Daily Devotion for October 14, 2021
Our Father, who art in heaven, hallowed be thy name. Thy kingdom come; Thy will be done, on earth as it is in heaven. Give us this day our daily bread, and forgive us our trespasses, as we forgive those who trespass against us. And lead us not into temptation, but deliver us from evil.
For Thine is the kingdom, and the power, and the glory, forever and ever.
This is a soft-rock number, and there are people to whom it won’t appeal. For myself, I think Matt Maher is a genius and I hope everyone will give it a try!
You are not alone if you are lonely,
When you're feeling frail, you're not the only.
We are all the same in need of mercy,
To be forgiven and be free.
It's all you got to lean on,
But thank God it's all you need.
And all the people said Amen, whoa oh,
And all the people said Amen.
Give thanks to the Lord for His love never ends,
And all the people said Amen.
If you're rich or poor, well it don't matter,
Weak or strong, we know love is what we're after.
We're all broken but we're all in this together.
God knows we stumble and fall,
And He so loved the world He sent His son to save us all.
The poor in spirit who are torn apart;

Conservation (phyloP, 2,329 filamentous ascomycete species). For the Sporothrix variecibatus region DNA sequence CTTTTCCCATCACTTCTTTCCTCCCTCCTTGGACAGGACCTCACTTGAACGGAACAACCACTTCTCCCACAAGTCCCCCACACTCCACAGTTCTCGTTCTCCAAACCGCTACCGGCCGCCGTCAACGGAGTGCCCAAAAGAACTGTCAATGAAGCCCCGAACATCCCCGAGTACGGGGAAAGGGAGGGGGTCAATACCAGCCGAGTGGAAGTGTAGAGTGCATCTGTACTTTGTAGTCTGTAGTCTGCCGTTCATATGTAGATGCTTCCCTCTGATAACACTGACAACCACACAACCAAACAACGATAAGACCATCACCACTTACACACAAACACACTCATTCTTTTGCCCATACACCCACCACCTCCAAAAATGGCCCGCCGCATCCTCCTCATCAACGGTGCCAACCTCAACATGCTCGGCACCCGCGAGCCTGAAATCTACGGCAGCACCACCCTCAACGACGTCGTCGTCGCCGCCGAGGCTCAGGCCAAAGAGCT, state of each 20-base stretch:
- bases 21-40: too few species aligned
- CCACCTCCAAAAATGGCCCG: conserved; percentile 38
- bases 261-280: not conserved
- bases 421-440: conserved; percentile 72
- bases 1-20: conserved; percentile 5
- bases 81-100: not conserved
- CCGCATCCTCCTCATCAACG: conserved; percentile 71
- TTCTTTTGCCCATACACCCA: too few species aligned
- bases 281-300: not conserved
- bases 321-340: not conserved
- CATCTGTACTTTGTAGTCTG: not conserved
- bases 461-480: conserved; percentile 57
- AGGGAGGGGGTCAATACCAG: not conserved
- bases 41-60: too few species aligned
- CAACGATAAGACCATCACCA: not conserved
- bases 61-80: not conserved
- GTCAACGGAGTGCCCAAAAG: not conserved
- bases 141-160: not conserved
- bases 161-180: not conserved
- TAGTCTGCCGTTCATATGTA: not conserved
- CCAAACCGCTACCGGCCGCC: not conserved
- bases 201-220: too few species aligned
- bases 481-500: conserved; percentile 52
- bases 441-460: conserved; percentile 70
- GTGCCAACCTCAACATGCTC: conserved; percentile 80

The prosecuted and the pure in heart;
The people longing for another start;
For this is the Kingdom,
The Kingdom of God.
Written by Matt Maher, Paul Moak, and Trevor Morgan
Prayer to Dedicate Myself to Christ This Day
Almighty God, as I cross the threshold of this day, I commit myself to Your care. Mold me in your image. In everything I say and do, let my mind be on the eternal goodness of heaven rather than the vanities of earth, meaningless pride, or the anger and envy that tear apart my precious soul.
I dedicate myself to your holiness, Oh sweet and innocent Christ, and pray that you may be with me, to check my tongue before it can speak evil and to stop my hand when it seeks to sin. I come to you as a child. I will look to you for guidance and wisdom. Let me know the joyful feeling of having done something that pleased you; let me never feel the pain of knowing I have disappointed you. And let me live without fear, without confusion, always steady in the certainty of your forgiveness and ultimate victory, I pray,
Prayer for Goodness (based on Psalm 1)